col. 1363.



To return to Theobald. This archbishop, after the busi- Archbishop ness of the council was over, set sail for England, and came returns into to his see. King Stephen, then in London, being displeased England at his arrival, went immediately to Canterbury; and here nished. several messages passing between king Stephen and Theobald, and the proposals not being agreed to, the archbishop was banished. He went first into France, from whence, at the instance of king Stephen's queen, he removed to St. Omer's, that the king's agents might come to him with the greater convenience. During his stay here he consecrated Gilbert, elect of Hereford, two Flemish bishops assisting at the solemnity.

After several unsuccessful attempts towards an accommo



THEO- dation with the English court, the archbishop threatened BALD, the kingdom with the Church's censures. In the meantime Abp. Cant. his tenants and dependents were very roughly used, and the revenues of the see seized by the king's officers. Theobald, desirous to relieve his friends, came over into England, and was honourably received by Hugh Bigod, earl of Norfolk. And now all the country which acknowledged king Stephen was put under an interdict. Neither could the archbishop be prevailed on to revoke the sentence, till the difference between king Stephen and himself was made up. Upon his return to Canterbury he gave his benediction to Clarebald, abbot of Feversham, having first received a profession of canonical obedience from him. And here the four bishops of Worcester, Bath, Exeter, and Chichester, were present, having been lately released by the archbishop from the suspension they lay under for refusing to appear at the Gervas. ib. council of Rheims.

A. D. 1148.


This year, Gilbert of Sempringham instituted the order of the Gilbertines, at Sempringham, in Lincolnshire. This Gilbert, as Nubrigensis and others represent him, was a person of extraordinary devotion, and particularly famous for laying down rules for the conduct of women: and having a design to refine upon the religious orders, and make some improvement that way, he applied to St. Bernard for his advice; and being now thoroughly furnished with scheme and fortune, he built two monasteries, and eight nunneries, stocked them with religious, and drew up orders for their Nubrigens. behaviour. These Gilbertines were a branch of the Cister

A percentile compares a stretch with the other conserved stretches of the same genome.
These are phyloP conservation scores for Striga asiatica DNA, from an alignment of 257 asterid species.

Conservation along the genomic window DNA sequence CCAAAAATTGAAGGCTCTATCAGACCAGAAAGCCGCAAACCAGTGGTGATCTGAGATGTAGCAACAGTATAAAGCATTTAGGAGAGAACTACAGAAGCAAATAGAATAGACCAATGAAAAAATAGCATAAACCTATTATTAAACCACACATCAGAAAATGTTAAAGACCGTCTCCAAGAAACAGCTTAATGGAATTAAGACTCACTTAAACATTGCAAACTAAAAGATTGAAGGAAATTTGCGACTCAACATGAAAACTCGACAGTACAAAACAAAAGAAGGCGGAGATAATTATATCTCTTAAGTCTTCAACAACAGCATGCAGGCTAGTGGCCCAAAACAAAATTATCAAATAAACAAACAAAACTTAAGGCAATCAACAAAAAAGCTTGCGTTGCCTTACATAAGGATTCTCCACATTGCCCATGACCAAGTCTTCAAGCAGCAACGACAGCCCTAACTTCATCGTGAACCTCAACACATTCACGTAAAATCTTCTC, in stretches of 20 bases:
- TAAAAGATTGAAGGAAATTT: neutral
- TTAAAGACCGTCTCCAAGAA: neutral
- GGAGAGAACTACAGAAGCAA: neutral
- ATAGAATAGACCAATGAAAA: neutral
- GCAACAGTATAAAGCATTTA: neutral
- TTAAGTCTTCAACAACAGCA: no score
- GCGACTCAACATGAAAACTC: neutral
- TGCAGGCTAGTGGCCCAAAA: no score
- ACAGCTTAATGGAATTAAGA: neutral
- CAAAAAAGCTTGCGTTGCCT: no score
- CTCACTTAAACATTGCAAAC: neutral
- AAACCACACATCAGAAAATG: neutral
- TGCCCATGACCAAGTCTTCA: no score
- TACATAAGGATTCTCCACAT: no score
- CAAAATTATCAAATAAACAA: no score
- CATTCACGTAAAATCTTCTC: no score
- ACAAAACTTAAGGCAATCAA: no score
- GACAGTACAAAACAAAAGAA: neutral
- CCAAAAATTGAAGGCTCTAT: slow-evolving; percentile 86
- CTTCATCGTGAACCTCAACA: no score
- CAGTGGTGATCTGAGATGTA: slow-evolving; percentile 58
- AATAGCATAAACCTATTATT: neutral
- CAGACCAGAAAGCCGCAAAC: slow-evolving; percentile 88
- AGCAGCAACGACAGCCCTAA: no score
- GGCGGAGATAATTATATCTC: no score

1. 1. c. 16.

Anglic. vol.

2. p. 789,

cians, wore the same habit, and were obliged to much the same method of life. Their order was confirmed by pope Eugenius III. These monks and nuns, living near together, were charged with misbehaviour, in the popedom of Alexander III., their founder Gilbert being then living. But William, bishop of Norwich, clears their reputation to that pope, and avers, from his own knowledge, that the calumny was without truth or colour; that there was no such suspicious correspondence between the religious; that the monks and nuns had no communication; that the prior himself was not so much as allowed to see or converse with the women, and that all precaution imaginable was taken to prevent miscarriage.